Hi There! Today, I want to reflect on one of the greatest lessons I’ve learned from losing my young husband, Andrew. My hope is that you will be inspired by my experiences and what I’ve taken away from them, so that you can live a life filled with even more gratitude and love. First off, I want to thank my new friend, Lulu, for the gift of her creativity in coming up with the title of this blog.
A couple of nights ago I was reading Tony Robbins’ book, Awaken the Giant Within, and I came across a quote that really got me thinking, “Life doesn’t happen to you, it happens for you.” Immediately I went into defense mode because the last thing I wanted someone to say to me was that Andrew’s death happened for me. I don’t believe that the reason Andrew died was so that I could learn some major life lessons. However, when I peeled back the layers of the quote, I realized that as a result of Andrew’s death I could choose to receive or to reject the lessons from his loss. Now looking back, I see that choosing to embrace the lessons is the reason why I’ve been able to move forward and create a life that I love. I want to share one of those lessons with you.
- Gratitude: I can remember a season in my early twenties where cultivating gratitude was like pulling teeth for me. I knew it was important to be grateful, but as hard as I tried I couldn’t bring myself to feel thankful. I chose a victim mentality where I blamed the people I loved the most for my unhappiness. I took life for granted, treating it as though I was entitled to the things I wanted and shouldn’t have to put in the work to get them. Fast forward seven years later, to when my husband was diagnosed with terminal cancer. That’s when the process of gratitude began for me. Watching Andrew lay in his bed day after day, getting poked and having chemo pumped into his body, made me start to see a whole different side to life. I started realizing that just the fact I was healthy was reason enough to be grateful, or the fact I could get out of my bed and exercise was a reason to be grateful. Feeling thankful organically started becoming a part of my everyday life just through observing Andrew’s world and the lives of the many families at M.D. Anderson Cancer Hospital going through a similar experience.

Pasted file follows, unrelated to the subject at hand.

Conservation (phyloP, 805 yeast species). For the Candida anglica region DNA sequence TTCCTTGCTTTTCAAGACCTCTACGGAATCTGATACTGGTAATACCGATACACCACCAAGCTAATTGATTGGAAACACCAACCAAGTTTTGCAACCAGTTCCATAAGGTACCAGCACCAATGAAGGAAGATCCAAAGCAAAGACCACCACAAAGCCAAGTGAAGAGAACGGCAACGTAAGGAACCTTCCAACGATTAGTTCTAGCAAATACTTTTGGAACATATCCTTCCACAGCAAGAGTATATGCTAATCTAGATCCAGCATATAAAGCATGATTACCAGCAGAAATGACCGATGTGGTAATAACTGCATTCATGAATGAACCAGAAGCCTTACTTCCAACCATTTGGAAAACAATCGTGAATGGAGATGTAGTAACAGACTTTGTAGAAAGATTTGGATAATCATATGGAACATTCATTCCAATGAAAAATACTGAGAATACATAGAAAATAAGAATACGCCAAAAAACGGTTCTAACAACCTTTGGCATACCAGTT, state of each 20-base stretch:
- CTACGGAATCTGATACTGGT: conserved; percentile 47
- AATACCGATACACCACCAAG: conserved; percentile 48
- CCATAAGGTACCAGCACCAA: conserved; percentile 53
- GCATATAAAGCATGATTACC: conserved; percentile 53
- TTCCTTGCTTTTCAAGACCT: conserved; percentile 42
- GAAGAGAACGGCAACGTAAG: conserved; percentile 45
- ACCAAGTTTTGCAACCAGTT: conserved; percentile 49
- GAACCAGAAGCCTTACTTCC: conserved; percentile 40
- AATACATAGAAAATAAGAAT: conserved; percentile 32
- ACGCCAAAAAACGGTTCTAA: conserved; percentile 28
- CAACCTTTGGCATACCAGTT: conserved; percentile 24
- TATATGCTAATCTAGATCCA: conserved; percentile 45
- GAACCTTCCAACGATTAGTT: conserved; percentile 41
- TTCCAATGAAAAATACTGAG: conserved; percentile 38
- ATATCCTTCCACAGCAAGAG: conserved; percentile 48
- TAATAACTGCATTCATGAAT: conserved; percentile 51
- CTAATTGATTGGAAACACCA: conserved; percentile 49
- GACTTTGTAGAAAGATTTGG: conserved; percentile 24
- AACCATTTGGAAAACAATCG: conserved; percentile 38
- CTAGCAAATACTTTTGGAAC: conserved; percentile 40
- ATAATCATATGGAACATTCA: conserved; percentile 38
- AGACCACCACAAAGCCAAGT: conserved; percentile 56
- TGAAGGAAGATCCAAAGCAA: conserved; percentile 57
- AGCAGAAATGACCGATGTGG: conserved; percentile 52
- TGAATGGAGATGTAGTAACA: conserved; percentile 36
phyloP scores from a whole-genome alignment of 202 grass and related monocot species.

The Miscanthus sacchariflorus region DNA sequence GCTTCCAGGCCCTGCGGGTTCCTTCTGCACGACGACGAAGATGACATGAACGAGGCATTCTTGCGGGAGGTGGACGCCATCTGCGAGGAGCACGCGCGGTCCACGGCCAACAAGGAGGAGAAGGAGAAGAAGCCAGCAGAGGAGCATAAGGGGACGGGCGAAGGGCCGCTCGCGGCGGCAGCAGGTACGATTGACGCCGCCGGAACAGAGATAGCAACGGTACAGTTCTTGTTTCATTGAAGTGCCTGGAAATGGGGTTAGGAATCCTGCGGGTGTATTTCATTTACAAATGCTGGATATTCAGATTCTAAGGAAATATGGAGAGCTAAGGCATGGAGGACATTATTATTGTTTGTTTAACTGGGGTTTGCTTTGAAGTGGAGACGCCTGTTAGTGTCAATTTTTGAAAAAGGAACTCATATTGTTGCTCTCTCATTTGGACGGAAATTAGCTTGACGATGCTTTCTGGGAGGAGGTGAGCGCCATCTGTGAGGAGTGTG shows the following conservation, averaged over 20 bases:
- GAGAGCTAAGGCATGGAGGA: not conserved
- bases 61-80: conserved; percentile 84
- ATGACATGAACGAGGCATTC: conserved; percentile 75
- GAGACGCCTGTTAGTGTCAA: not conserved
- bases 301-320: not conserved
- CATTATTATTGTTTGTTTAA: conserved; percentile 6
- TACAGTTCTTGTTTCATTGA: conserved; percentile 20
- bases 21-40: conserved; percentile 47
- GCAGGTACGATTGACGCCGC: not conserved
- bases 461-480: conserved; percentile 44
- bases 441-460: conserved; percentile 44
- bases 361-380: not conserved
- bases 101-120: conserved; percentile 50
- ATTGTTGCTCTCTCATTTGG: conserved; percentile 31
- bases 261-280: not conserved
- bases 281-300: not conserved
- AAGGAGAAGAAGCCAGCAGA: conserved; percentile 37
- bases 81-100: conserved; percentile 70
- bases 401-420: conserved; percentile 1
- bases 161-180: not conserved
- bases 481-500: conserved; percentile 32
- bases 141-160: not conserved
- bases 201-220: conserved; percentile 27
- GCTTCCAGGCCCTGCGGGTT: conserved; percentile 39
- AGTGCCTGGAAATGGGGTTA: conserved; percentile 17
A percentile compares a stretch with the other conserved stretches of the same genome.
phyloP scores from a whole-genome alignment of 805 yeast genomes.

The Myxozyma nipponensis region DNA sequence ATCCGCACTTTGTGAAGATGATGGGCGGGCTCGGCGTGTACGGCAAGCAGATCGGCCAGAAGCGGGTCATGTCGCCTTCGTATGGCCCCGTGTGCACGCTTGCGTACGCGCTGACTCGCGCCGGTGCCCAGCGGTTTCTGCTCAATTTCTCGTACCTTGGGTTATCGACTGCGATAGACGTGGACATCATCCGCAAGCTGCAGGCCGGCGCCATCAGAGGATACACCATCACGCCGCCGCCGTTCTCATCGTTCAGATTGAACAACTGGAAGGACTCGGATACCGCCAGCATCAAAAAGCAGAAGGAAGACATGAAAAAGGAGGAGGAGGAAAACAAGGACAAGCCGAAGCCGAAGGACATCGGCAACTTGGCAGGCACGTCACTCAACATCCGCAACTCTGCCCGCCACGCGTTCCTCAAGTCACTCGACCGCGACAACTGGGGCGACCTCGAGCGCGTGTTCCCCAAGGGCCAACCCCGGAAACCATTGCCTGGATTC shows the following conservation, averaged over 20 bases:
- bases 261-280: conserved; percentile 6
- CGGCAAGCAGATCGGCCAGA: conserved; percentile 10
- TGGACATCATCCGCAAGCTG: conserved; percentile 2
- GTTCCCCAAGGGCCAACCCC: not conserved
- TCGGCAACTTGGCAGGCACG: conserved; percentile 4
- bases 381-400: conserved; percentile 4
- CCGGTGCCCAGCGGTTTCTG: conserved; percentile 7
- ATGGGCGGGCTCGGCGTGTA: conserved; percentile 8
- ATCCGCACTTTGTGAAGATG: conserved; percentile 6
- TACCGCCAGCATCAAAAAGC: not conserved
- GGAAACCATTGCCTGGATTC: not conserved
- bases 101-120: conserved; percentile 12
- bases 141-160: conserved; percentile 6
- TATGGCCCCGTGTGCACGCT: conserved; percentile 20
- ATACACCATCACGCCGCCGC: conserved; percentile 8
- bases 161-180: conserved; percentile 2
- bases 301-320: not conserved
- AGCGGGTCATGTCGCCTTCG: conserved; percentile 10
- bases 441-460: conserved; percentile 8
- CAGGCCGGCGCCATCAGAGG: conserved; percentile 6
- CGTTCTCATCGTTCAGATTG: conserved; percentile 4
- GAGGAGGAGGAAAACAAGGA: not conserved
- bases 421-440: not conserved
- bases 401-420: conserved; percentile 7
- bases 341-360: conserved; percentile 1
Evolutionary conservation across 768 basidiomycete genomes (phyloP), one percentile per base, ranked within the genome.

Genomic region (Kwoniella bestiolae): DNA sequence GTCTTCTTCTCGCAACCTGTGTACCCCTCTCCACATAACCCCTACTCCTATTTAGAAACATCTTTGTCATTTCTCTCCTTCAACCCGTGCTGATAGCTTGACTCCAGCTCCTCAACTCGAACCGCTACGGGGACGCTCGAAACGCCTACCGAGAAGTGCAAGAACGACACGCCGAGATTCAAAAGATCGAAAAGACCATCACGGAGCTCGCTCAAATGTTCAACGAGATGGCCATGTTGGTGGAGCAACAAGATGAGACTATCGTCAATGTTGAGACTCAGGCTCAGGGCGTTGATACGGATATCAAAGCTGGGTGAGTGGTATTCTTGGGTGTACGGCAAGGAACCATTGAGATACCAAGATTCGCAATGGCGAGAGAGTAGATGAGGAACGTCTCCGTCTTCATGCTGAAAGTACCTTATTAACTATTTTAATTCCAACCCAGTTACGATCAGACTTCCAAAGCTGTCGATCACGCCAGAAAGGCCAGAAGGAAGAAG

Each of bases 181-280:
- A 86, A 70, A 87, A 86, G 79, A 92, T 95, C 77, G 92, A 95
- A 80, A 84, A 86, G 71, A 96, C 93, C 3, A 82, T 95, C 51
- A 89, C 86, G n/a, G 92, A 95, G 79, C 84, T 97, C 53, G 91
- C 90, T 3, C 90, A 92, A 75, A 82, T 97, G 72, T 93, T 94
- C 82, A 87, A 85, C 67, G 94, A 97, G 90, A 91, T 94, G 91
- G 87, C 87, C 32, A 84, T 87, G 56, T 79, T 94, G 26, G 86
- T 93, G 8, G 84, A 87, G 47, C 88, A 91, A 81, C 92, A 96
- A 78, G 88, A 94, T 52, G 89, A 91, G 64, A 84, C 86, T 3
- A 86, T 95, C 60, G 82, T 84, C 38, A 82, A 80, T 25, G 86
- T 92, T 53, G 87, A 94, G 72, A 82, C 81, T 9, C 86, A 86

One of my heroes is Mo Anderson, the former CEO of Keller Williams Realty. She’s a godly woman with the biggest, most generous heart. I remember hearing her say that when she steps out of her car each morning she talks to God about how grateful she is for the sunshine, for the breeze, etc. I remember hearing this story in my early twenties and wishing I could be that grateful. Now I can honestly say gratitude is the single most important thing I’ve cultivated to become the woman I am today. I have to thank Andrew for that lesson because watching him be grateful during his illness (when it seemed he had little to be grateful for) inspired me towards a new way of seeing life.
Each morning I wake up feeling grateful for every little thing. I find that when I am in the zone of gratitude I don’t focus so much on the negative aspects of life or on sweating the small things. I’ve experienced what’s truly important and the reality of how short this life can be, so I choose to focus on the things I can control: my attitude and my outlook on living. If you are struggling to feel gratitude like I did, I challenge you to see the world through the lens of someone else. Volunteer at places like hospitals, homeless shelters, etc. These experiences can help us shift our state of mind.
I would love to hear from you. What do you do to create more gratitude in your life? What life experience have you had that has gifted you with feeling more grateful? Looking forward to hearing your stories. If you want to do work around experiencing more gratitude, email me at email@example.com to set up a free coaching session. Thank you for spending time with me today! I’m blessed and grateful to have you in my life. Sending you love and blessings.
Bonus Ellie Story:
Yesterday I received an email from Ellie’s teacher with this sweet story (she gave me permission to share it with you). Below is the e-mail written by Ellie’s teacher:
I told the children this morning that today was Mozart’s birthday. We listened/danced to his music during Music/Movement time. We often listen to classical music, which the children enjoy. During snack, we sang Happy Birthday to Mozart. The kids asked several questions about him. During our conversation, I mentioned that Mozart lived a long time ago. Much to my surprise, one of the children asked me point blank if Mozart was dead. I answered yes. At this time, Ellie told a friend, (sitting next to her) that her Daddy was dead. She was not upset, or emotional in any way. Then, I was asked by the same student where Mozart was. I answered that he was in heaven. Ellie turned to me with a lovely smile on her face, and said, “That is where my Daddy is”! I told her that yes, he was. She then told me that he had died in Cuero. We went outdoors after our snack, and Ellie played and had fun.